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Could You Have High Blood Pressure and Not Know it?

There’s a good reason why the number of Americans with high blood pressure is an estimated 103 million people, almost half of all adults in the United States. Many people who suffer from hypertension have no idea there’s a problem. Not only is it possible to have high blood pressure without knowing it, but you’re also far more unlikely to notice symptoms in the early stages of the condition.  

High blood pressure is a silent killer

Quite simply, high blood pressure is asymptomatic. By the time most people develop noticeable signs or symptoms, their blood pressure is at dangerously high levels. Hypertension can cause nosebleeds, headaches, chest pain, and shortness of breath, but by that stage, your life may be at risk.

Routine monitoring for hypertension

However, if you’re under regular care with the physicians at More MD, you’re likely familiar with the blood pressure cuff. When a doctor or nurse takes your vital signs, blood pressure testing is part of it simply because it’s virtually the only way to tell if there’s a problem.

The two numbers in a blood pressure reading reflect the highest pressure in your arteries when your heart pumps (systolic), and the lowest pressure between heartbeats (diastolic). A reading of 120 systolic over 80 diastolic or less is a normal, healthy level for blood pressure.

If your systolic number is between 120 and 129, but the diastolic pressure remains at 80 or less, you have elevated blood pressure. It’s not a dangerous condition, but it may be an early warning.

The stages of hypertension

When you have blood pressure readings between 130 to 139 systolic, and 80 to 89 diastolic, you’ve reached Stage 1 hypertension. It’s important to know that one blood pressure reading can be elevated, a reaction to the events of the day, the food you’ve eaten, or stress you’re under. A single high reading won’t result in a high blood pressure diagnosis.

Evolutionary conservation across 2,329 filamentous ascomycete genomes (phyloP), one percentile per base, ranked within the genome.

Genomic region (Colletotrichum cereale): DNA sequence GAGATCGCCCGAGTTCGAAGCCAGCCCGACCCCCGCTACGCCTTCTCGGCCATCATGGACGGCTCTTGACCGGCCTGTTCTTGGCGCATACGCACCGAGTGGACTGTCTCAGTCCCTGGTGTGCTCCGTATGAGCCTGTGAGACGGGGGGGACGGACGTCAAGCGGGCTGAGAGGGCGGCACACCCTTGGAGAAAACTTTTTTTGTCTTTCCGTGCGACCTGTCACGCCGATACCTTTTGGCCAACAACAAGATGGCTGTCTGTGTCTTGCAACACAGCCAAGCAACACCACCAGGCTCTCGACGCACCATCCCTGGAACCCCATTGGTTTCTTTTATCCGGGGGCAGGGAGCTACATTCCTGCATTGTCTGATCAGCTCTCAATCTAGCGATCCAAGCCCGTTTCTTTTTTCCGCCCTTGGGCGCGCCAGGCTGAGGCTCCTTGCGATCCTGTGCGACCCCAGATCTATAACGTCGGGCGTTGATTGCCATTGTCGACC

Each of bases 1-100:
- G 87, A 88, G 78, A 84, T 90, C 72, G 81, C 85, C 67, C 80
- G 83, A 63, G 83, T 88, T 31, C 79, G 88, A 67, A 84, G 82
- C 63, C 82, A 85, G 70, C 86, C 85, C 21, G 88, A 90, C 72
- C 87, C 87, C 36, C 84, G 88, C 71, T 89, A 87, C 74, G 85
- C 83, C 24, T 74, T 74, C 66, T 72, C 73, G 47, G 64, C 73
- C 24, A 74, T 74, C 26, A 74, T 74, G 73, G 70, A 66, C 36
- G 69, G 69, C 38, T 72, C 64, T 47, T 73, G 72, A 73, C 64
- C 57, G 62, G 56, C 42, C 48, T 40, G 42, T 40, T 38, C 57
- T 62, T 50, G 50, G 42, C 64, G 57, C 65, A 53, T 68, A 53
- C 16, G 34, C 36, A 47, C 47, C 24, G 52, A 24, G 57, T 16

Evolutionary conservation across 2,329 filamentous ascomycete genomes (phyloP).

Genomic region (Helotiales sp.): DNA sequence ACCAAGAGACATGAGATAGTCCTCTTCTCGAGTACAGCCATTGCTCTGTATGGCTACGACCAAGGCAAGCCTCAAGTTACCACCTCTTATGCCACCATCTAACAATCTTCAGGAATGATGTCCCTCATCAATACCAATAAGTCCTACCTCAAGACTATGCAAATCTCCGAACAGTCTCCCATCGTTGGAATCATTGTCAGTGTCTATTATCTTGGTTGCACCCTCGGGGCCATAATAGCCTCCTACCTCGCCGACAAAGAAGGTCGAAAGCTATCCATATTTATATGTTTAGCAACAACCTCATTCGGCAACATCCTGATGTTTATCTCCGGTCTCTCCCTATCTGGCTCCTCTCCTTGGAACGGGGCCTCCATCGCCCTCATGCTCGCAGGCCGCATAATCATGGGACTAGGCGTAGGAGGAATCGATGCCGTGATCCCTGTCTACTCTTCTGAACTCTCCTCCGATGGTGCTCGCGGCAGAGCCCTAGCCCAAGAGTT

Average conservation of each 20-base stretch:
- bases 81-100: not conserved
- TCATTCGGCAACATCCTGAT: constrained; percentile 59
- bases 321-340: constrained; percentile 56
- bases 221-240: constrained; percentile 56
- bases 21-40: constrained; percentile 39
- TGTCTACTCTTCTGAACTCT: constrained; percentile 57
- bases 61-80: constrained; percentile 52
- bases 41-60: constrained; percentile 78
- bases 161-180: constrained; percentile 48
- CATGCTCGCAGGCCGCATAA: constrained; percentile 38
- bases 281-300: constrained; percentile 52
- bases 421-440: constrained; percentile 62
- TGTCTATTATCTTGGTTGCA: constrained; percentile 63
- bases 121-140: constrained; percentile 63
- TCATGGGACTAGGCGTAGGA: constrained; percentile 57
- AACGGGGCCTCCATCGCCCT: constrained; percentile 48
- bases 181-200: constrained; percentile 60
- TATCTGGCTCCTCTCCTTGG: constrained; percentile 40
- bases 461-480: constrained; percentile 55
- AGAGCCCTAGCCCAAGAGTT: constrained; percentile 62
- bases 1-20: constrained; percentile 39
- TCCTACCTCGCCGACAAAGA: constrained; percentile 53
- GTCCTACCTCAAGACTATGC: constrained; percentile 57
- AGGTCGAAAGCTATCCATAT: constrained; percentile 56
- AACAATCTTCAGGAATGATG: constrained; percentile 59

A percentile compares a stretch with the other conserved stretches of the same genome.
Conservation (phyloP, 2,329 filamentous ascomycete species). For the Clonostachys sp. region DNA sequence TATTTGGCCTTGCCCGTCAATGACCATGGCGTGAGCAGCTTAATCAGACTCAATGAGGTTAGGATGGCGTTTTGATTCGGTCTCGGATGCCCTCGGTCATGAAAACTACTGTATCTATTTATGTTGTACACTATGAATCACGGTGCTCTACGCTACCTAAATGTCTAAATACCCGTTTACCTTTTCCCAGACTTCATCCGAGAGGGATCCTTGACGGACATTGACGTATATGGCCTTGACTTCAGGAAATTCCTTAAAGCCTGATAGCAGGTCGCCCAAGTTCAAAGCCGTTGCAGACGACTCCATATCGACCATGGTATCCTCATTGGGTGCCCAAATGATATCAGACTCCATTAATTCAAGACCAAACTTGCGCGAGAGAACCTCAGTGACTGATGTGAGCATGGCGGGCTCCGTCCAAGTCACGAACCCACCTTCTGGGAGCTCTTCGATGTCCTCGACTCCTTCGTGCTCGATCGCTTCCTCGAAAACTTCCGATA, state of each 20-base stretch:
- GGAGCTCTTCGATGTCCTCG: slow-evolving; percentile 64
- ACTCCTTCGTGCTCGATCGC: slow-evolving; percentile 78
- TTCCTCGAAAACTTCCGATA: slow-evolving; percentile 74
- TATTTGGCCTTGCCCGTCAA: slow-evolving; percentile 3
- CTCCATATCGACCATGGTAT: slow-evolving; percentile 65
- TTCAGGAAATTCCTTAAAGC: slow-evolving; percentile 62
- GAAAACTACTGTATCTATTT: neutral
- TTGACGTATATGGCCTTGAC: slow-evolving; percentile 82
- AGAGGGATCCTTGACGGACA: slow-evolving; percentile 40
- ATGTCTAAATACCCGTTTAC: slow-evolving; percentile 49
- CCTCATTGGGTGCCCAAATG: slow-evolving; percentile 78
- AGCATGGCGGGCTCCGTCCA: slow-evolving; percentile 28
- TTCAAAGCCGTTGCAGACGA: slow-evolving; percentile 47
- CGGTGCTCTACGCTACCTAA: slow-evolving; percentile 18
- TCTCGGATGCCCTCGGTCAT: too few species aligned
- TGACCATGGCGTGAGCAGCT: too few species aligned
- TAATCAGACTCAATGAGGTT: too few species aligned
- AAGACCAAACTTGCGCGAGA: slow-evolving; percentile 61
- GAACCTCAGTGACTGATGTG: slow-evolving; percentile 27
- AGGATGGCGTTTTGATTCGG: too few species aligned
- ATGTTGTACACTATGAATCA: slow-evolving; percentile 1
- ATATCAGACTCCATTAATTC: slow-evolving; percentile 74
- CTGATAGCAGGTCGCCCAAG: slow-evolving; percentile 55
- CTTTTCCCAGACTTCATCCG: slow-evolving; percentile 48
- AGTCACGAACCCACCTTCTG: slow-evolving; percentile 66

Even if you reach 140 or higher systolic, and 90 or higher diastolic, you’ll have to maintain similar readings over three or more separate appointments before you’re diagnosed with hypertension. However, any elevated reading might mean it’s time to start conservative steps to keep your numbers down.

Home monitoring and lifestyle adjustments

If you’re concerned about rising blood pressure levels, adding a home monitor is a smart way to get proactive about your condition. You can take blood pressure readings daily, or through the day, to gain a better insight into how your numbers change.

It’s sometimes astonishing how much small changes can affect your blood pressure readings. Meditation and controlled breathing can, for example, lower both systolic and diastolic numbers in just a few minutes, between tests. Adding bigger changes, such as more physical activity, healthy changes to your diet, or quitting smoking can help lower numbers substantially.

High blood pressure is usually easy to address when it’s caught early. Discuss your numbers with your More MD caregiver and learn what it means for your health. If you’re not regularly screened for high blood pressure, contact the most convenient office by phone or using the online booking tool. Knowing your numbers can protect your health. 

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